WITH reportedly the highest GDP per capita and a literacy rate of above 80pc, the Hunza valley, originally famous for its natural beauty and high life expectancy rates, has been dubbed as a successful model of development within Pakistan and abroad.
The models of poverty alleviation pursued by a number of non-profits were soon replicated in all Pakistani provinces and even in neighbouring countries.
Whether Hunza still remains a successful model of development in the developing world is debatable. Much has changed in the economics of poverty and development, and the combination of high income and high literacy rate might not have translated to societal improvement.
Contemporary economics of human development puts more weight on the quality of living standards, access to health and education, freedom of choice, ability to participate in local decision-making etc. Deprivation in these areas may lead to multidimensional poverty. Based on Mahbabul Haq’s human development foundations, Nobel laureate Amartya Sen introduced this path-breaking concept of multidimensional poverty.
This seems applicable to Hunza where conventional economics failed to capture the multidimensional aspects of well-being. Take health. Despite being the richest region in terms of per capita income, almost all Hunza villages are without basic health facilities. Hospitals in Aliabad and Karimabad, the two major towns, are hardly equipped to handle complicated pregnancies, major accidents or serious illnesses.
Likewise, Gojal, the upper part of Hunza, which remains cut off from the rest of the region due to the formation of the Attabad lake, is reported to have not even a single medical practitioner. Picture a situation where you get sick and are stuck in Gojal because of a frozen lake; even though you have enough money to pay the doctor, no medical service is available.
Ironically, life expectancy, a major development indicator in yesteryear Hunza, has plummeted, thanks to increasing diseases like cancer and other illnesses. The alkaline water, once the secret of longevity in Hunza, now seems to be the reason for disease, along with other factors. There have been reports that tap water is contaminated in the few villages lucky enough to have a drinking water supply.
Likewise, many primary school-going children in remote villages within Hunza have no access to quality education; their parents of course can sell their potatoes and cherries to pay for their children’s tuition fee but in some cases there’s no school within five kilometres of their residence. How parents manage to send their offspring to school is another story.
The list of dirty laundry to be aired is too long. It ranges from the lack of proper sanitation facilities and of supply systems for drinking water to mounting income disparity, the absence of electricity and unprecedented corruption that has been inflicted on Hunza by imported development models. The failure of high per capita income and a high literacy rate to manifest themselves in societal development arises for two reasons: firstly, while the Western world was incorporating this aspect in its development models and public policies, the models that were executed here were more skewed corporate models that accentuated individualism rather than collectivism.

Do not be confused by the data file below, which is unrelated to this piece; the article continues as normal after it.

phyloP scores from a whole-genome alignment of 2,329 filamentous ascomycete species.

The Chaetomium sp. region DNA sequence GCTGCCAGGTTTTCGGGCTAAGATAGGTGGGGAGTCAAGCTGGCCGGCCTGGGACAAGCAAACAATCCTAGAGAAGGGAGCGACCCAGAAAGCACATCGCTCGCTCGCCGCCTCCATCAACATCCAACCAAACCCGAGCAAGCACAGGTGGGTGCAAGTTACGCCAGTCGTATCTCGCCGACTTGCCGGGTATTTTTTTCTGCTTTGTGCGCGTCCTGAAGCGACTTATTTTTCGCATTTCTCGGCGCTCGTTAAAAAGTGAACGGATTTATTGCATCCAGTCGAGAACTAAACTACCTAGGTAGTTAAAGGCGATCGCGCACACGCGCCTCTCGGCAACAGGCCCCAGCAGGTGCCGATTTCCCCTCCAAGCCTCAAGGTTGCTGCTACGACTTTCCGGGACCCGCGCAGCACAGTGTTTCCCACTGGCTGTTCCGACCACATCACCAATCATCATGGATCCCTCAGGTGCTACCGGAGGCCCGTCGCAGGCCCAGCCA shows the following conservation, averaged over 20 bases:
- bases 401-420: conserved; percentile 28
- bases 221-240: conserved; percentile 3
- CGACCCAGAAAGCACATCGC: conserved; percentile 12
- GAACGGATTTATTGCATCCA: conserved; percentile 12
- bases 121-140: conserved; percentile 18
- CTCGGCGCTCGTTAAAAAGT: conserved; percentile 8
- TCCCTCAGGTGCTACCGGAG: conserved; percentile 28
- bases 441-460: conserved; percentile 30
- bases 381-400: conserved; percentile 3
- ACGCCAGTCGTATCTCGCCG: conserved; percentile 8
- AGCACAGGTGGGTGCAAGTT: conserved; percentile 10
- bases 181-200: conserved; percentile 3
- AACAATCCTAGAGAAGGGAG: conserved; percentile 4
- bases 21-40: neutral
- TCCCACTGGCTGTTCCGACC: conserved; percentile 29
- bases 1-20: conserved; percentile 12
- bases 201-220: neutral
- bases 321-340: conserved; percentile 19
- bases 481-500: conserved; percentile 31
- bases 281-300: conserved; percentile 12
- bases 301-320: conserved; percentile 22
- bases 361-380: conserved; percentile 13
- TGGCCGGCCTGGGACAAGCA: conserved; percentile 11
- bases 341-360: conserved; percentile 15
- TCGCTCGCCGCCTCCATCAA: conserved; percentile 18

While Professor Elinor Ostrom was winning the Nobel Prize for encapsulating friendship, fairness, trust, and reciprocity as reasons for the enduring success of common resource pools in rural societies, the latter were relying on outdated Western development models of competition that neglected overall societal improvement.
Community decision-making is an integral part of politics says renowned political scientist Deborah Stone. Contrary to that, the parochial political culture in Hunza is an outcome of the desire of some to emerge as rapid game-changers rather than to facilitate the change stemming from within the society itself.
Secondly, the government has given short shrift to the entire development episode in Hunza, and shied away from its responsibility of providing basic civic amenities. More astonishing is the apathetic behaviour of the masses towards societal development as no noticeable voice has been raised for civic rights in the last many decades.
The bottom line is that, the flawed notion of development in Hunza undertaken by non-profits eventually gained currency among the masses and was accepted and pushed by governments to save their own funds.
The masses were thus mesmerised by an illusionary development metaphor and many believe they were in fact ‘developed’. For that reason, they might not demand their civic rights that are crucial to any society.
Until the public remains apathetic, neither the government nor the non-profits can have any reason to work for the genuine societal development of Hunza. ‘Development’ in Hunza, however, remains a success story for classical economists — the adherents of capitalism.
The writer is pursuing a doctoral degree on Gilgit-Baltistan.
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